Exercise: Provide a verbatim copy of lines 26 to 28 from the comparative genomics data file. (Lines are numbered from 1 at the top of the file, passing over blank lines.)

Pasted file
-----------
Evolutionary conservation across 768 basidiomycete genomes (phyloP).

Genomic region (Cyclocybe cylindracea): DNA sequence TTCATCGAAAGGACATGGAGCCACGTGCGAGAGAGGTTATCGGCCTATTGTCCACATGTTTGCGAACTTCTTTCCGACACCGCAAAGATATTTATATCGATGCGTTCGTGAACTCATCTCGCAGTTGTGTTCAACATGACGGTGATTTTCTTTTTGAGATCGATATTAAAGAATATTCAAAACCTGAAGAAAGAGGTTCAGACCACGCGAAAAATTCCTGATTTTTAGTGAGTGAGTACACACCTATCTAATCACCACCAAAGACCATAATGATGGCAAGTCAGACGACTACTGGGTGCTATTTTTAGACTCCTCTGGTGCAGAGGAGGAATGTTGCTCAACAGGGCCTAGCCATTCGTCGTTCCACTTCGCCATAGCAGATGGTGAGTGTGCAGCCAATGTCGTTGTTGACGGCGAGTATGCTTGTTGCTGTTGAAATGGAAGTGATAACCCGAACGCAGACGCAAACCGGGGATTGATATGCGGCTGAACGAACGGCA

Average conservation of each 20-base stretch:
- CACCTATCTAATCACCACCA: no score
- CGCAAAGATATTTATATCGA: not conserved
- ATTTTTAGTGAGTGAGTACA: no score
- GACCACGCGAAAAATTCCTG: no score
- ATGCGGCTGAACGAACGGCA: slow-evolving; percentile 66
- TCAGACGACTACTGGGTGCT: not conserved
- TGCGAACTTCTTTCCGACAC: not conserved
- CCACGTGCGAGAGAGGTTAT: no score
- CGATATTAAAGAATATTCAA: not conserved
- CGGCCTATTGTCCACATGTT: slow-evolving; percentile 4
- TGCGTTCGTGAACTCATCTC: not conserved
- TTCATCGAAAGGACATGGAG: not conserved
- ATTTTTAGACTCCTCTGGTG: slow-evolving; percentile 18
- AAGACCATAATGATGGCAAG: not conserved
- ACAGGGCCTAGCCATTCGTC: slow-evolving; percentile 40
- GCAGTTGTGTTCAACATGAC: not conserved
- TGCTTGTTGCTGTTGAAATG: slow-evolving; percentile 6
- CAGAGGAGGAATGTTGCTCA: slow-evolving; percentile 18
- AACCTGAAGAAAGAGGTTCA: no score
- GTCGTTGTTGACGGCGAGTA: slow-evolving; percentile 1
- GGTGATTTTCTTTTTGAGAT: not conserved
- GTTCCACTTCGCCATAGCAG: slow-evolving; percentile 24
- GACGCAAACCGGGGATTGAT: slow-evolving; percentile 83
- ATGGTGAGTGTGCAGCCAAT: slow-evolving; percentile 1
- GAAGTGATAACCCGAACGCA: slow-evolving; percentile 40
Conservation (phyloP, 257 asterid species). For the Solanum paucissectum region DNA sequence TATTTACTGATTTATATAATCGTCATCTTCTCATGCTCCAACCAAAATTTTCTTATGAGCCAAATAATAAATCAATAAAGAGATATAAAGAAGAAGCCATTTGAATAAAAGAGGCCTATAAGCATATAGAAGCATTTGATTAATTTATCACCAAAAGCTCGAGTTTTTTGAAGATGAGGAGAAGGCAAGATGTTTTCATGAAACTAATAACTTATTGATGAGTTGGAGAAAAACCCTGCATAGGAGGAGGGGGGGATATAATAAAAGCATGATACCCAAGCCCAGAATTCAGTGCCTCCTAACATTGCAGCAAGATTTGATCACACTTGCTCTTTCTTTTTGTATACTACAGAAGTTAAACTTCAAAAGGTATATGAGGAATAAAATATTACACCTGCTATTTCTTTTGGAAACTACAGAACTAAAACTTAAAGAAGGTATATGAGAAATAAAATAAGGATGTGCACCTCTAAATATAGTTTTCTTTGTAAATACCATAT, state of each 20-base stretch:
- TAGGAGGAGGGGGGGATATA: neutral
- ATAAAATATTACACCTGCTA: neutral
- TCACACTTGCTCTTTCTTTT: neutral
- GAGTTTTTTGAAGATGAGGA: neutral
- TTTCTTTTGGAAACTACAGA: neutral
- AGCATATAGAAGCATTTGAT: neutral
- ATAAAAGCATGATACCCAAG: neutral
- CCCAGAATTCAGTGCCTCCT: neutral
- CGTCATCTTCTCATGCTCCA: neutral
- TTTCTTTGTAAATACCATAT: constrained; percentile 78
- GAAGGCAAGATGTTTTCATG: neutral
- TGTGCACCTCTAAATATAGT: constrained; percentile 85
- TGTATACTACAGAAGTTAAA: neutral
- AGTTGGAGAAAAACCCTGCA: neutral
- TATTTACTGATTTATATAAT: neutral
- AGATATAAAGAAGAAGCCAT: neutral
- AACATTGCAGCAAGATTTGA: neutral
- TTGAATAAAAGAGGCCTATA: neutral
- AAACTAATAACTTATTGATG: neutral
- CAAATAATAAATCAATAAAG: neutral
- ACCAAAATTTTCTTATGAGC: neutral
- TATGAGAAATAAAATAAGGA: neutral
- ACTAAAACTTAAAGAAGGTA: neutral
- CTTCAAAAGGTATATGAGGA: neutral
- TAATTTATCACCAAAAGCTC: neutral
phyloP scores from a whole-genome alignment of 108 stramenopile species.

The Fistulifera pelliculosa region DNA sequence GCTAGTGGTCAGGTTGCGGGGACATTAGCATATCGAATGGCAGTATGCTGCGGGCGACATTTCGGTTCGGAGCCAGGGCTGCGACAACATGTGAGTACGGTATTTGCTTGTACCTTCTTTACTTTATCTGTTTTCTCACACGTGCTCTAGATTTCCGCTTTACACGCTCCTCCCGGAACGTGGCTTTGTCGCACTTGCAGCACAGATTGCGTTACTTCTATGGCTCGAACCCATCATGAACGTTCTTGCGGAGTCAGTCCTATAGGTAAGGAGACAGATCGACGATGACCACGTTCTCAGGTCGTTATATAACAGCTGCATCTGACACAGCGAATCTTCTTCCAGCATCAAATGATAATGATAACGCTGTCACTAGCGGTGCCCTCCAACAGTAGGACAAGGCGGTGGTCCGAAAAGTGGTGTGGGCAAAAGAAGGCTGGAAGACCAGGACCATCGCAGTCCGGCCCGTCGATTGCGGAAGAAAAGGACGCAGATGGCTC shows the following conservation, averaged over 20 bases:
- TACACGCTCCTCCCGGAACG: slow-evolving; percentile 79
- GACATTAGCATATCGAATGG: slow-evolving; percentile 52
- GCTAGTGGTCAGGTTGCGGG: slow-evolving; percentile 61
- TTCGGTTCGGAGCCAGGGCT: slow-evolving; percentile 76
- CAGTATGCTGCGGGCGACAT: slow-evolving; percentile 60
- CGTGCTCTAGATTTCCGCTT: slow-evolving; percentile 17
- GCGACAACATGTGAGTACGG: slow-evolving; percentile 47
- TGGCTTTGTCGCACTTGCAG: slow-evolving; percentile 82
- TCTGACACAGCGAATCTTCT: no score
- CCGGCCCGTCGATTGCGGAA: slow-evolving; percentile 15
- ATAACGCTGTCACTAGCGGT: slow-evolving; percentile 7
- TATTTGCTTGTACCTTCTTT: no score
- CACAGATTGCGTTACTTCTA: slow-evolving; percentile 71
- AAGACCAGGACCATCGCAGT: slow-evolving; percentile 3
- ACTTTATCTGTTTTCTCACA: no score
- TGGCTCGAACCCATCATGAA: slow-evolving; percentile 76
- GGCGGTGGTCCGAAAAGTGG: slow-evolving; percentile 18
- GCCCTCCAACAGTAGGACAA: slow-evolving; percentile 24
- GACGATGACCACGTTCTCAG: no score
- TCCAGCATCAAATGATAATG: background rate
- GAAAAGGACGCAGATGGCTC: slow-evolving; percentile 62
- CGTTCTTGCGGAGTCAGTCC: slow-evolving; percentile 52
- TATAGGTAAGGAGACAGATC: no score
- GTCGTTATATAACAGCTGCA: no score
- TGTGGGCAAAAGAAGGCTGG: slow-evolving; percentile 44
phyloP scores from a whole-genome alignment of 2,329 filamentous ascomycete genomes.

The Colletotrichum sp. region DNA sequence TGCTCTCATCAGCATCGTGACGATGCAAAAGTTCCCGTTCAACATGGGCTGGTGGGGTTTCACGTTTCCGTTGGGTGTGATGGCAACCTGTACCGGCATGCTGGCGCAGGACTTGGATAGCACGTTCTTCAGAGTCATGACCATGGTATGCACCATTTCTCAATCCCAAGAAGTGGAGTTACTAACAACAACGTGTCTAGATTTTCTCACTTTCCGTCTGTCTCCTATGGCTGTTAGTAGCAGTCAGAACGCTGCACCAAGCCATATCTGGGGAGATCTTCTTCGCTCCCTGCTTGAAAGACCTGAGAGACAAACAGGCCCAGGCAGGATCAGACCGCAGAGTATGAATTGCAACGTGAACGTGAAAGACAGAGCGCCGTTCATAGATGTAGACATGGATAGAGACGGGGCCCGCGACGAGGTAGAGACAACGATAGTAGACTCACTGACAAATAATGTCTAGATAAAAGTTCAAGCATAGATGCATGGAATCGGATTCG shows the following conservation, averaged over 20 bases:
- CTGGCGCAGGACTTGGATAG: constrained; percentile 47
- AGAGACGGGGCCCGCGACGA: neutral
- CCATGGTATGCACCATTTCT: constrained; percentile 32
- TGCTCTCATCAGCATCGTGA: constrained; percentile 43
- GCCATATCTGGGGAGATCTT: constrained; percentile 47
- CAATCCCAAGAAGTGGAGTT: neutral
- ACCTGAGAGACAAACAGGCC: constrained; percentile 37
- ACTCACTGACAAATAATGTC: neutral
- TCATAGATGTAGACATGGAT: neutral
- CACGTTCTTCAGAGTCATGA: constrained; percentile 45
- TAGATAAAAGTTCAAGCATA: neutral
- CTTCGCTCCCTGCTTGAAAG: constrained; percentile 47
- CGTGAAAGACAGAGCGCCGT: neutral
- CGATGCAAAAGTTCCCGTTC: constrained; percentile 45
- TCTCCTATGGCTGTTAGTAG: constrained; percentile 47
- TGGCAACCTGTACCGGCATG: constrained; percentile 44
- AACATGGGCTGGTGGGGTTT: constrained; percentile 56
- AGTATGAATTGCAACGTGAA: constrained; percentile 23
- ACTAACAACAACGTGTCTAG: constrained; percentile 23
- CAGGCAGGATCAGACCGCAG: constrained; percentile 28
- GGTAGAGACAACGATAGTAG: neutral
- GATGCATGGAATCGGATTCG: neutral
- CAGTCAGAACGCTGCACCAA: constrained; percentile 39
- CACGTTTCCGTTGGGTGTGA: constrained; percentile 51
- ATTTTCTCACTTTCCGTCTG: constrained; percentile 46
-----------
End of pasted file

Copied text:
- GACGCAAACCGGGGATTGAT: slow-evolving; percentile 83
- ATGGTGAGTGTGCAGCCAAT: slow-evolving; percentile 1
- GAAGTGATAACCCGAACGCA: slow-evolving; percentile 40